The birthplace of café culture, Paris is brimming with quintessential spots for a bite between appointments or a jaunty nightcap with industry pals. Take a rec from part-time local Timothy Corrigan: “Beautiful architecture, food, music, and art come together in Restaurant 1728, located in the restored salons of the 18th-century Hôtel Mazin La Fayette,” he shares. He also favors Le Grand Véfour in the Palais-Royal, as well as Restaurant Guy Savoy, the incredibly dapper eatery within the Monnaie de Paris (Paris Mint).
When it comes to accommodations, few cities come close to Paris’s plethora of tony escapes. There’s the newly renovated Saint James Hotel, where designer Laura Gonzalez imbues classic Parisian luxury with an Art Deco flair. Or the Peter Marino–designed Cheval Blanc Paris and impeccably chic Bulgari Hotel Paris, both honorees on AD’s 2022 Hotel Awards. There’s also the just-opened and indulgently fun Le Grand Mazarin, designed by AD100 talent Martin Brudnizki; or the Hotel Marquis Faubourg, the private manse-turned-hotel located steps aways from the Jardin des Champs-Élysées.
Design Happenings Not to Miss
Out and About at Paris Design Week
From emerging talent showcase Paris Design Week Factory (held at Espace Commines and Galerie Joseph) to showroom celebrations and dedicated exhibitions, there’s a wealth of top-tier design to explore across arrondissements. (We recommend downloading the Paris Design Week app in advance to help map your routes!)
On our list? The hand-painted wallpaper-clad de Gournay showroom, where ceramicist Francis Palmer and shell artist Tess Morley will present new works in dialogue with the studio’s new Mughal Collection. Elsewhere, DS Galerie is exploring the art of basketry and its cultural heritage in Machann Pannié, produced in collaboration with Dach et Zephir, and Ginori 1735 is reimagining its Paris location just in time for its entrée into furniture design with the new Domus collection by Luca Nichetto. And legendary ornamental architecture purveyors Féau Boiseries opens its spectacular salons to Studio Biehler-Graveleine to design an installation made up of works from The Invisible Collection, atelier Le 19m, Lesage Intérieurs, and more.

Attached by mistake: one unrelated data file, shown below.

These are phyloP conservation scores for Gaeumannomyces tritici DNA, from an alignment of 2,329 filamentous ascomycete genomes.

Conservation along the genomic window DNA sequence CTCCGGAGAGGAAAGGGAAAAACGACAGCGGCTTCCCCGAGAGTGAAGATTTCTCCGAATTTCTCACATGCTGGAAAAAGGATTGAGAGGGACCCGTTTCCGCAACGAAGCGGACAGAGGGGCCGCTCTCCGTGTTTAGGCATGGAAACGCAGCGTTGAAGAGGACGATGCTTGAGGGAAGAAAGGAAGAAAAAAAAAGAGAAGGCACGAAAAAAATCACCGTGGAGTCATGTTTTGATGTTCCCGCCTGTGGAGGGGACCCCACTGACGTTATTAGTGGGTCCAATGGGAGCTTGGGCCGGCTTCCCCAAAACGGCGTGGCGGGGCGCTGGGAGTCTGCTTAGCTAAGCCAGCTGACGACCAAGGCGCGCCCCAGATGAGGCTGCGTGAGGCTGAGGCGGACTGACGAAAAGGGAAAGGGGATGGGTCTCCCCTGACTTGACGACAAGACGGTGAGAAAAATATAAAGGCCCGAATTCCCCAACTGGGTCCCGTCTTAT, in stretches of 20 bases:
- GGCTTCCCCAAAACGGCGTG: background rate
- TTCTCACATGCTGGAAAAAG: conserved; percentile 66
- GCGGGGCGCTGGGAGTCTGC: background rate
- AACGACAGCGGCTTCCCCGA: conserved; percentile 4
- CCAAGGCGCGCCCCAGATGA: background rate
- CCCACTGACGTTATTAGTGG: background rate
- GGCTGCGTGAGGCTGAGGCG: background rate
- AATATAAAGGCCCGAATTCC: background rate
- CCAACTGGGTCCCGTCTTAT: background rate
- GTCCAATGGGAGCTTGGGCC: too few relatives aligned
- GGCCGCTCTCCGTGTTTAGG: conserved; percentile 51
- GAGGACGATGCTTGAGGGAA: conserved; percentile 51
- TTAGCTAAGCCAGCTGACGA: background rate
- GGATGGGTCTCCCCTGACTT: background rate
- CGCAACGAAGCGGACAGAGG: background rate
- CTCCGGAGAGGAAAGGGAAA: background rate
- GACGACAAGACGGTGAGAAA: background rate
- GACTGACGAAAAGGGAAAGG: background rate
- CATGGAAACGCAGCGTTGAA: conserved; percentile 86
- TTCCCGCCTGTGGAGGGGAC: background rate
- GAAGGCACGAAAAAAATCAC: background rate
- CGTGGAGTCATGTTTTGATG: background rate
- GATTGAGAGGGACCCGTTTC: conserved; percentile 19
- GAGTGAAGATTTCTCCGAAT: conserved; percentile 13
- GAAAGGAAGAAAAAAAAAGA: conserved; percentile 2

To meet the talents defining French excellence today, rely on the AD France Course for Decorators, a map of discerning designer galleries sure to inspire—Laura Gonzalez, Bruno Moinard Editions, Galerie Pierre Gonalons, and India Mahdavi among them. While traveling between stops, you may also notice a few new façades around town. Design studios Gilles & Boissier, Giopato & Coombes, Pierre Lacroix, Volume Ceramics are celebrating grand openings this season, as are Gaggenau, The Invisible Collection, and L’Objet.